Explains the physiological realities of aging and describes how they are compounded by ageism in the United States, affecting one's pride and self-worth, and guides readers to take positive steps for retaining health, dignity, and vitality through their later years.
The Rolling Stones (now in their 60s) have sung to us for years about what a drag it is getting old, but it doesn't have to be that way. Despite living in a youth-oriented society, many of the aged patients seen by Dr. Levine have kept their emotional zest, intellectual zeal, and empowering dignity. Levine points out well-known public figures who are clearly aging with dignity and vitality. The neurologist author shows steps we can take to age while retaining these qualities, defying a society that challenges this quest. Living longer is not enough for most of us: we don't want to just survive. The quality of our life as we age is most important, and much of that depends on our attitudes and approach. The text includes strategies to optimize self-esteem as well as health, including attention to nurtrition, exercise, health care, education and mind stimulation, sexuality, social activities, and cosmetics and cosmetic surgery.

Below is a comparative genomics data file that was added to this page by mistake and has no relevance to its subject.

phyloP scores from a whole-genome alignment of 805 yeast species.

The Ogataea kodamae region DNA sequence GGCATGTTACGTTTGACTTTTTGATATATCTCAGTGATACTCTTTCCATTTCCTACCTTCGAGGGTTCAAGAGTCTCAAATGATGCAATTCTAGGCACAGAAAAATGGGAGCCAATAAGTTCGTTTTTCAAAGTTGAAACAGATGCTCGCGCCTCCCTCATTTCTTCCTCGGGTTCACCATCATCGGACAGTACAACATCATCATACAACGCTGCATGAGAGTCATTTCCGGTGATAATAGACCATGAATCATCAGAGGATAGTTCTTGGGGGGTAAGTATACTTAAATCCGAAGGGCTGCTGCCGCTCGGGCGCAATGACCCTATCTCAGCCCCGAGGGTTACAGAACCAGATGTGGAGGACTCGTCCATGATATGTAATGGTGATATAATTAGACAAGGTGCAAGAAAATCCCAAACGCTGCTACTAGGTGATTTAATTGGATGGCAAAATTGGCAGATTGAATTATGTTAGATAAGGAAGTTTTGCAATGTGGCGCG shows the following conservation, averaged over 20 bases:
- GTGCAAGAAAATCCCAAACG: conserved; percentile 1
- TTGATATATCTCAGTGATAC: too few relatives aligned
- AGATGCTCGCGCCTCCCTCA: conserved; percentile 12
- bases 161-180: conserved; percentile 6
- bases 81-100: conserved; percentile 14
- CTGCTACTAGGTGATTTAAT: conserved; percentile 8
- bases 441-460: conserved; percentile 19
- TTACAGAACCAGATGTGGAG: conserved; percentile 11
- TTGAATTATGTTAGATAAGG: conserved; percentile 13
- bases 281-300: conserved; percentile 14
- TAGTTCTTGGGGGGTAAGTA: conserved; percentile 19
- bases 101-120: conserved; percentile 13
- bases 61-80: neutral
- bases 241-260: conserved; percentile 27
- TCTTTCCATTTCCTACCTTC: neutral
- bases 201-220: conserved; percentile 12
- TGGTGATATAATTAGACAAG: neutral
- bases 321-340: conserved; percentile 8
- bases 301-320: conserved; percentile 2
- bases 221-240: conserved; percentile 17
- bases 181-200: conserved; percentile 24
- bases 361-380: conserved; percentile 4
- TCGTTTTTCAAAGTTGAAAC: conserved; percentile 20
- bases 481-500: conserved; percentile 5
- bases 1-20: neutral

Readers are shown the physiological facts of aging, from cellular to systemic changes. The most common diseases in old age are described, and actions are suggested to avoid many of the diseases. Levine also explores how the disorders change abilities and self-perception.